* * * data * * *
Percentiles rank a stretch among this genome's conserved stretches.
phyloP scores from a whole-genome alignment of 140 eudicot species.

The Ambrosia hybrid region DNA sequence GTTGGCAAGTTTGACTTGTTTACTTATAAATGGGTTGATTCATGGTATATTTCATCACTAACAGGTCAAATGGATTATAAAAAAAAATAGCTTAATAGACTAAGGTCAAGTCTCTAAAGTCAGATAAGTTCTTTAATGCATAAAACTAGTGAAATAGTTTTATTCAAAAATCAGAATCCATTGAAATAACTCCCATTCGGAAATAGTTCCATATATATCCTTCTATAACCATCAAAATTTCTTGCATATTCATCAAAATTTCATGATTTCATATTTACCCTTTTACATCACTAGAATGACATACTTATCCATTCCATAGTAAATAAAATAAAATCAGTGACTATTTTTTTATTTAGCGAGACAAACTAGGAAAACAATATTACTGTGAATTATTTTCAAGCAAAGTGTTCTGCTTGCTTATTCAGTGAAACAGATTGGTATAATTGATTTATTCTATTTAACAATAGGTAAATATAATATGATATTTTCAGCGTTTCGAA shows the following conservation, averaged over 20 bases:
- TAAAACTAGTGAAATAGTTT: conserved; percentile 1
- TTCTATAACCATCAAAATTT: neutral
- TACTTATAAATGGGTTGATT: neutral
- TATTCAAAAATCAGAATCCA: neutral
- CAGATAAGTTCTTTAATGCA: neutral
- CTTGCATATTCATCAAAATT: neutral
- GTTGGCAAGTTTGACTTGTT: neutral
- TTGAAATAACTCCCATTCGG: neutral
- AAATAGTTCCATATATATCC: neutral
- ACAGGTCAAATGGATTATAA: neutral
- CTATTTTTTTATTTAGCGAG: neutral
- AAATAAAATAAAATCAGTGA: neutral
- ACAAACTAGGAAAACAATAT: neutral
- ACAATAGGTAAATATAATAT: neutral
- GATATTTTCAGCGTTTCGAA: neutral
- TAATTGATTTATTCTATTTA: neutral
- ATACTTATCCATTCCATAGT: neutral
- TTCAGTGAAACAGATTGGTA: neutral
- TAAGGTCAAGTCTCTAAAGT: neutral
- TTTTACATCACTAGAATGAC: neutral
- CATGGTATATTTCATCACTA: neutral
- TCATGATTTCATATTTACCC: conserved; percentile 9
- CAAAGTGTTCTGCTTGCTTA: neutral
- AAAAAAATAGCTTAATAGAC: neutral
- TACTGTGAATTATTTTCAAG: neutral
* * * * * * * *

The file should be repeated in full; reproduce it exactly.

Percentiles rank a stretch among this genome's conserved stretches.
phyloP scores from a whole-genome alignment of 140 eudicot species.

The Ambrosia hybrid region DNA sequence GTTGGCAAGTTTGACTTGTTTACTTATAAATGGGTTGATTCATGGTATATTTCATCACTAACAGGTCAAATGGATTATAAAAAAAAATAGCTTAATAGACTAAGGTCAAGTCTCTAAAGTCAGATAAGTTCTTTAATGCATAAAACTAGTGAAATAGTTTTATTCAAAAATCAGAATCCATTGAAATAACTCCCATTCGGAAATAGTTCCATATATATCCTTCTATAACCATCAAAATTTCTTGCATATTCATCAAAATTTCATGATTTCATATTTACCCTTTTACATCACTAGAATGACATACTTATCCATTCCATAGTAAATAAAATAAAATCAGTGACTATTTTTTTATTTAGCGAGACAAACTAGGAAAACAATATTACTGTGAATTATTTTCAAGCAAAGTGTTCTGCTTGCTTATTCAGTGAAACAGATTGGTATAATTGATTTATTCTATTTAACAATAGGTAAATATAATATGATATTTTCAGCGTTTCGAA shows the following conservation, averaged over 20 bases:
- TAAAACTAGTGAAATAGTTT: conserved; percentile 1
- TTCTATAACCATCAAAATTT: neutral
- TACTTATAAATGGGTTGATT: neutral
- TATTCAAAAATCAGAATCCA: neutral
- CAGATAAGTTCTTTAATGCA: neutral
- CTTGCATATTCATCAAAATT: neutral
- GTTGGCAAGTTTGACTTGTT: neutral
- TTGAAATAACTCCCATTCGG: neutral
- AAATAGTTCCATATATATCC: neutral
- ACAGGTCAAATGGATTATAA: neutral
- CTATTTTTTTATTTAGCGAG: neutral
- AAATAAAATAAAATCAGTGA: neutral
- ACAAACTAGGAAAACAATAT: neutral
- ACAATAGGTAAATATAATAT: neutral
- GATATTTTCAGCGTTTCGAA: neutral
- TAATTGATTTATTCTATTTA: neutral
- ATACTTATCCATTCCATAGT: neutral
- TTCAGTGAAACAGATTGGTA: neutral
- TAAGGTCAAGTCTCTAAAGT: neutral
- TTTTACATCACTAGAATGAC: neutral
- CATGGTATATTTCATCACTA: neutral
- TCATGATTTCATATTTACCC: conserved; percentile 9
- CAAAGTGTTCTGCTTGCTTA: neutral
- AAAAAAATAGCTTAATAGAC: neutral
- TACTGTGAATTATTTTCAAG: neutral